Basically, I realize that I need to choose my battles. Despite all the benefits, I honestly just don’t want to deal with cloth diapers. Our plan is that we will both continue to work at 75% capacity and provide 100% of the childcare (the details are here); I am very nervous about how this will work because we are both already so busy. I have spoken to so many people who say it’s really not that time-consuming or inconvenient, but I really struggle to believe this. I hate doing laundry and the thought of washing poop off a diaper every day, multiple times a day, makes me want to hurl. If I can make just one aspect of my life easier, I’m all for it. And that, for me, means disposables.
As a side note, I know I’m writing as if I would be solely responsible for the cloth diapering. Of course, with the Husband at home with the baby twice a work week, he could be responsible for it. He is actually really behind the concept of cloth diapers, so I told him that I would agree to cloth if he would take on all the responsibility associated with it… and then he admitted he would rather not, for all the same reasons that I don’t want to do it. Hah!
That being said, we’re open to changing our mind down the road. I realize it may seem easier – and worth the effort – when the baby is bit older. So I’m not saying “never, ever!” to cloth diapering, but I am saying, “Please, let me just get a grip on my new life” for right now.
Since I can only present one side of the argument, I collected comments from readers and bloggers who are pro-disposable and pro-cloth. Read on!
When Babies Destroy the Planet by Fit-Bottomed Mamas
(Image from the baby shower I hosted for my friend Jen)
“Being a parent is tough stuff, as is keeping your house from being a totally drooly, Cheerio-filled disaster area. If paper towels and disposable diapers and wipes can help keep me sane (and drool and spit-up free), I’m willing to have a slightly larger environmental impact until we pass the diaper-and-wipe stage.”
Thoughts on Disposables by an HTP reader named Melissa
“For my family, disposables were the best option. We both work full time – my husband returned to work 2 weeks after my son was born, and I went back at 12 weeks. For us, it’s not so much that disposables are wonderful (though they aren’t bad – we use mostly Huggies or Pampers and have had relatively few problems with leaks or diaper explosions), they are just a better option for us time-wise. We have so little time with our now 6 month old son, and with each other and our pets, that I would hate to spend more time than I already do on laundry or stuffing diapers. I have quite a few friends who invested in cloth diapers and then found them so time consuming that they ended up using disposables. We’ve also never had issues with diaper rash or skin irritations. When I was pregnant, I felt like there was a lot of pressure to plan on being the "perfect" mom, which included doing things like breastfeeding exclusively, cloth diapering, babywearing, having the perfect nursery, etc. I had to figure out what was actually important to me to do and not what I "should" do. Breastfeeding was important. Babywearing wasn’t necessarily important but it was convenient, and both my son and I ended up liking it in small doses. When we really thought about cloth diapering, it just didn’t seem like something we would have the time, energy, or wherewithal for and I think we were right. I am happy with my decision to let it go and do what was right for us, even though it might not be the popular choice right now.”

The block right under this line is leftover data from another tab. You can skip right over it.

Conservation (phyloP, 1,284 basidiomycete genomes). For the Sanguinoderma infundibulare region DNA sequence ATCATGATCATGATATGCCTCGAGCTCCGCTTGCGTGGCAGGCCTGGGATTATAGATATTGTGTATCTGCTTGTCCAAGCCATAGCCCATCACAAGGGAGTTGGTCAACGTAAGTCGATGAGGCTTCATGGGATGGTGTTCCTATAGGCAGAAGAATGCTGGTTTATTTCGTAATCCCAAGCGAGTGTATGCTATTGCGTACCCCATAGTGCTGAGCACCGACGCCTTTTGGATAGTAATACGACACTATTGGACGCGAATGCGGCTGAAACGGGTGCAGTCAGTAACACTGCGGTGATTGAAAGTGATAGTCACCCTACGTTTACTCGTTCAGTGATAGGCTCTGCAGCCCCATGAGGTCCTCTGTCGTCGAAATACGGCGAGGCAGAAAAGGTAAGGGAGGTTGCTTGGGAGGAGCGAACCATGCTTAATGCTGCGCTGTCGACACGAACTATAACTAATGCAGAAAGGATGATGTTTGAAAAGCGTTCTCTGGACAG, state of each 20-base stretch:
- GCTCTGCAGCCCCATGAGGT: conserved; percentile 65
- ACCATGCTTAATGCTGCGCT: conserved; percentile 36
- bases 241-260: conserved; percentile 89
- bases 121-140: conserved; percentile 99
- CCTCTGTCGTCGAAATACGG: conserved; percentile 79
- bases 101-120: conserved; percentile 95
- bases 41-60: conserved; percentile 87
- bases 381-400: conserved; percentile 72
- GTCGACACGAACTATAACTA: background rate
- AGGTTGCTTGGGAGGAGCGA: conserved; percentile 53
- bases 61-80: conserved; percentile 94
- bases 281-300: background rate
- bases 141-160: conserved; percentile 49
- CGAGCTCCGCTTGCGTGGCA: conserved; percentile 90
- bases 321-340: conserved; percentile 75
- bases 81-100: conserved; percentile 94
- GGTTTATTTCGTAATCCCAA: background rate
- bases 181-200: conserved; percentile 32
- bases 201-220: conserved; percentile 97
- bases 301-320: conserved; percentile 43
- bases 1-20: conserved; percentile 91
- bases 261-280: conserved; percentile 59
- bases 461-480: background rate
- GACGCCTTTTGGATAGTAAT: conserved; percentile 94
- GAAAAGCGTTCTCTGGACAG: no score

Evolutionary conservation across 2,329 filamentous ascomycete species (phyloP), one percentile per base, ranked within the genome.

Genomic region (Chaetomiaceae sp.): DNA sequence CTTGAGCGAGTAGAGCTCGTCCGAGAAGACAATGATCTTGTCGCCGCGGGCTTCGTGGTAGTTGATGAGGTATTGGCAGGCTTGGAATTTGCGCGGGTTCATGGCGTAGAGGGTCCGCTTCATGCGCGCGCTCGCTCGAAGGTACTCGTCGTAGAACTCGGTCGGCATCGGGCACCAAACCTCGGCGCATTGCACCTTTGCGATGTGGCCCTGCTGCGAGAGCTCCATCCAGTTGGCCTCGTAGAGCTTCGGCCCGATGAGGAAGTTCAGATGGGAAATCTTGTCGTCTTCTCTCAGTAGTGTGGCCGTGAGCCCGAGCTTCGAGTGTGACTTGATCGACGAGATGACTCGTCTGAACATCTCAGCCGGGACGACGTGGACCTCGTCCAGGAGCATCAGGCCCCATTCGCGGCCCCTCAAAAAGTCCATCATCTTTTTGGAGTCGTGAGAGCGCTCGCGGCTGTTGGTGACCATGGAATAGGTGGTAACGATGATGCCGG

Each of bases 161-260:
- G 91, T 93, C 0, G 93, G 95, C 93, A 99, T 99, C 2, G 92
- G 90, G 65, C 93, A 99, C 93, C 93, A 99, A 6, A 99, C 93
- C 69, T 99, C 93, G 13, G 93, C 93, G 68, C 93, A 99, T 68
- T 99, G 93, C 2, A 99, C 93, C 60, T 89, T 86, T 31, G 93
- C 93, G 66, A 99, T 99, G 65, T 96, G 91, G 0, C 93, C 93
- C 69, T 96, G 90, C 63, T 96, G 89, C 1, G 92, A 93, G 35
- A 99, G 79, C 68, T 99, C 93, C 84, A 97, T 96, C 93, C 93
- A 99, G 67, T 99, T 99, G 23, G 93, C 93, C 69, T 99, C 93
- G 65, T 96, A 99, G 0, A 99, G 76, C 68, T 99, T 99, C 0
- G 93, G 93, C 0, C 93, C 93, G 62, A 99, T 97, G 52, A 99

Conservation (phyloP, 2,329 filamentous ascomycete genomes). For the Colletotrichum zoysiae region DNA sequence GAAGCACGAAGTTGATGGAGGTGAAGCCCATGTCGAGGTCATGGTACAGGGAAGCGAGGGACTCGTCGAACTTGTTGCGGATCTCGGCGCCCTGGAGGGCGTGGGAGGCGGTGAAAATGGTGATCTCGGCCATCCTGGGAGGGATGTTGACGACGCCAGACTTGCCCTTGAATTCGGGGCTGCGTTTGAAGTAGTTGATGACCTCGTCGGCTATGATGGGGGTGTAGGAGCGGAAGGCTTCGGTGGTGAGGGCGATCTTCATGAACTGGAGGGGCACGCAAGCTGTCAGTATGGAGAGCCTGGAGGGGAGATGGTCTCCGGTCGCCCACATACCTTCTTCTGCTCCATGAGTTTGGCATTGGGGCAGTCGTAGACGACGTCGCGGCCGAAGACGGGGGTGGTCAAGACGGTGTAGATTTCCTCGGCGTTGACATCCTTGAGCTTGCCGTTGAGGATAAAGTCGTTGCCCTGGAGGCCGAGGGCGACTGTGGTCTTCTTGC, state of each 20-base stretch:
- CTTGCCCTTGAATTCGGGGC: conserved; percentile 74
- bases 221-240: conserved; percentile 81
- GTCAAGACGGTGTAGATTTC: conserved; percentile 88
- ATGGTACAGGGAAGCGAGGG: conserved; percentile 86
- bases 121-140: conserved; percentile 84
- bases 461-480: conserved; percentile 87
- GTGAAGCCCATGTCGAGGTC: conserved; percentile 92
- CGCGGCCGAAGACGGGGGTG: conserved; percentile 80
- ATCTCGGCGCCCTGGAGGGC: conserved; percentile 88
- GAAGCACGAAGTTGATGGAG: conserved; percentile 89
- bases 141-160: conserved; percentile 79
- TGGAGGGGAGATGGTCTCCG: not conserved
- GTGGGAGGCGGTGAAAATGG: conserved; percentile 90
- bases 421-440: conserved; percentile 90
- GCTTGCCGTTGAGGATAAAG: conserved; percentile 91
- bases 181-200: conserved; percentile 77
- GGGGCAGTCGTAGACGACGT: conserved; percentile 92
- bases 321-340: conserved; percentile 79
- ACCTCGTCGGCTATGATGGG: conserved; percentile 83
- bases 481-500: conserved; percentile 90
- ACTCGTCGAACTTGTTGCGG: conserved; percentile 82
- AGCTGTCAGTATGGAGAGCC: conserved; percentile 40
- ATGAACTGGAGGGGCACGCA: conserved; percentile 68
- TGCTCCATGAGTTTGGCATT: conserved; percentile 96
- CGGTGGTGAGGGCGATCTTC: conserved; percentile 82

Disposables CAN Be Budget-Friendly by an HTP reader named Lauren
“One pro is that disposables can be VERY cheap. If you use coupons and buy diapers while they are on sale @ places like Walgreens, CVS, or Target, then they cost next to nothing. My husband and I picked up two jumbo packs of Huggies for less than $3 at Walgreens yesterday. Very budget friendly.”
The Less Body Fluids, The Better by an HTP reader named Jessica
“I will give one disclaimer about why my husband and I are pro-conventional diapers: we are both scientists (he studies immunology and virology and I study cancer), and both of us have extensive experience in microbiology (bacteria, viruses, infectious materials). I am not saying that cloth diapering is less sanitary, only that our work has influenced our perspective on germs. In our minds, our family will be safer the less we have to handle any human fluids. We have used conventional diapers from day one with our son Henry. There would be days where we would easily go through 20 diapers (and nearly as many outfit changes). Those two weeks helped seal the deal on conventional diapers for us. I couldn’t imagine the additional laundry or ick factor (personal opinion) that cloth diapers would have added to those weeks. We also live in a 2 bedroom condo so we have a tiny, stacked washer and dryer that can only fit about half of a traditional load of laundry. Cloth diapering never seemed to fit into our daily routine. Like anything I think there is a compromise to choosing either style. There are more environmentally friendly and more inherently natural disposable diapers available than ever before and cloth diapering has its environmental impacts as well. Convenience also must get weighed in to the equation. I work full time outside of the home (my husband does, too) so the thought of devoting my free time to laundry is not enticing.”